FIG. 3 graphically illustrates Q (2 GHz) of Co-Planar thin film BSTO with Barium Magnesium Tantalate and/or Cerium on MgO crystal substrate;

FIG. 4 graphically illustrates leakage current over time of Co-Planar thin film BSTO with Barium Magnesium Tantalate and Cerium on MgO crystal substrate (37.5V/μm, 25 C., 16 hrs)

FIG. 5 graphically illustrates a life test at elevated temperature and field strength of Co-Planar thin film BSTO with Barium Magnesium Tantalate and Cerium on MgO crystal substrate (30V/μm and 60V/μm, 85 C., 3760 minutes)

FIG. 6 graphically illustrates the Q (700 MHz) of vertical thin film BSTO with Barium Magnesium Tantalate and Cerium on MgO crystal substrate;

FIG. 7 graphically illustrates the tuning (0 to 60V, 100V/μm) of vertical thin film BSTO with Barium Magnesium Tantalate and Cerium on MgO crystal substrate;

FIG. 8 graphically illustrates the tuning over time (cycles) at 25 C., 20V (33.3V/μm), 40V (66.6V/μm) and 60V (100V/μm) of vertical thin film BSTO with Barium Magnesium Tantalate and Cerium on MgO crystal substrate;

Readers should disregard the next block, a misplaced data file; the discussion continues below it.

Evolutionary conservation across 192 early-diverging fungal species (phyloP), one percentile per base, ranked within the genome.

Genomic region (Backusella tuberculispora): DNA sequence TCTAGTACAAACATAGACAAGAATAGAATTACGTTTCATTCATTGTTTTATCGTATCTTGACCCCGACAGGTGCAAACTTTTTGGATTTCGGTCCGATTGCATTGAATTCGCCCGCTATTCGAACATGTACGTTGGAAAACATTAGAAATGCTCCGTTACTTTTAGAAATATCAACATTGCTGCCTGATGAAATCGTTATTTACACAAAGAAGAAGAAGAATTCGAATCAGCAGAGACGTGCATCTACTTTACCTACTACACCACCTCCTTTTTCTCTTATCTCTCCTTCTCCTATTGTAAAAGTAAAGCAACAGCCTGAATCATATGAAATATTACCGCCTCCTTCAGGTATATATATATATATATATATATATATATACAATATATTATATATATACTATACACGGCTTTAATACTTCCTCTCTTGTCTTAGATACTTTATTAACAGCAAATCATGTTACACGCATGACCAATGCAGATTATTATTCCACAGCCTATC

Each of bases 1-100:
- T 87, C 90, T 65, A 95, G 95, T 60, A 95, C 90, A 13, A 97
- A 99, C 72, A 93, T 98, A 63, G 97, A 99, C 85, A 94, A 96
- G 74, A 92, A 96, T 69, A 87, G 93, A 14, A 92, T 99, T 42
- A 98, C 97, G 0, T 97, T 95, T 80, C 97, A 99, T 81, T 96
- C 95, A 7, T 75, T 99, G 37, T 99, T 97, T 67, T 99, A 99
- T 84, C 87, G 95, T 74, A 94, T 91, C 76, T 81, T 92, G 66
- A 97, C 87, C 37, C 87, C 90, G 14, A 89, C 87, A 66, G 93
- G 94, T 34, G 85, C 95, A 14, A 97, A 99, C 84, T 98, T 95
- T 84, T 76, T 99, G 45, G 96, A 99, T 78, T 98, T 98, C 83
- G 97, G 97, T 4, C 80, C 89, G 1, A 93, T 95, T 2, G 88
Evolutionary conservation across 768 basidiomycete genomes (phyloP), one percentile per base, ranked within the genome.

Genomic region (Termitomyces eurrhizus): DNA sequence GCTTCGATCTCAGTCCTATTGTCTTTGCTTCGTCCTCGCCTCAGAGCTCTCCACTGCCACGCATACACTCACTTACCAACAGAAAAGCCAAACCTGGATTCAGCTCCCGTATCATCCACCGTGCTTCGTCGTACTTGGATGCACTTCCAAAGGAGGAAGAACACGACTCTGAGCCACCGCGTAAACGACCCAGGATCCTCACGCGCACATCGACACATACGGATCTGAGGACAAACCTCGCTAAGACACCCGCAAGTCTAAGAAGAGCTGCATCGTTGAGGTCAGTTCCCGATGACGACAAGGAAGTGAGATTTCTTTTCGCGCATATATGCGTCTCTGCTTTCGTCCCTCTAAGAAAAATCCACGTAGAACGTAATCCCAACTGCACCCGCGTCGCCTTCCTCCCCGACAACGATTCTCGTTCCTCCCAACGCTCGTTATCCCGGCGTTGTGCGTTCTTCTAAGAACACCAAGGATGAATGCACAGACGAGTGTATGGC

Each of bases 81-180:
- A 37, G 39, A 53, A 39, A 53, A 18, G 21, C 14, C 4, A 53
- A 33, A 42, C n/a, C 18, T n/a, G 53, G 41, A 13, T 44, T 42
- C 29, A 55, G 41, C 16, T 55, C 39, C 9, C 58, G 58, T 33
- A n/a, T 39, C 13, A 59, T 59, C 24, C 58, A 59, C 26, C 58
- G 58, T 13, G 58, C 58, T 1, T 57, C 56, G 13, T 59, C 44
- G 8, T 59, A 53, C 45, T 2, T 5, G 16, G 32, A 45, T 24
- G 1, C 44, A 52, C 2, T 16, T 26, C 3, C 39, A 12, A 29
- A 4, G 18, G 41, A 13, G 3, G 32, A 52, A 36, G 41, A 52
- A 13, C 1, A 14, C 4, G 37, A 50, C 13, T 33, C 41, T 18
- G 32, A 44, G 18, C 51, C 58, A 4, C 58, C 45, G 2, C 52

FIG. 9 graphically illustrates the leakage current over time of vertical thin film (a) BSTO (b) BSTO with Barium Magnesium Tantalate and Cerium on MgO crystal substrate (100V/μm & 133V/μm, 25 C., 47 hrs);

FIG. 10 graphically illustrates a life test at elevated temperature and field strength of vertical thin film BSTO with Barium Magnesium Tantalate and Cerium on MgO crystal substrate (125 C., 80 to 120V, 133 to 200V/μm, 16 hrs); and

FIG. 11 graphically illustrates the Tunability (100V/μm) vs Temperature of BSTO with Barium Magnesium Tantalate and Cerium on MgO crystal substrate.

DESCRIPTION OF THE PREFERRED EMBODIMENT

In the following detailed description, numerous specific details are set forth in order to provide a thorough understanding of the invention. However, it will be understood by those skilled in the art that the present invention may be practiced without these specific details. In other instances, well-known methods, procedures, components and circuits have not been described in detail so as not to obscure the present invention.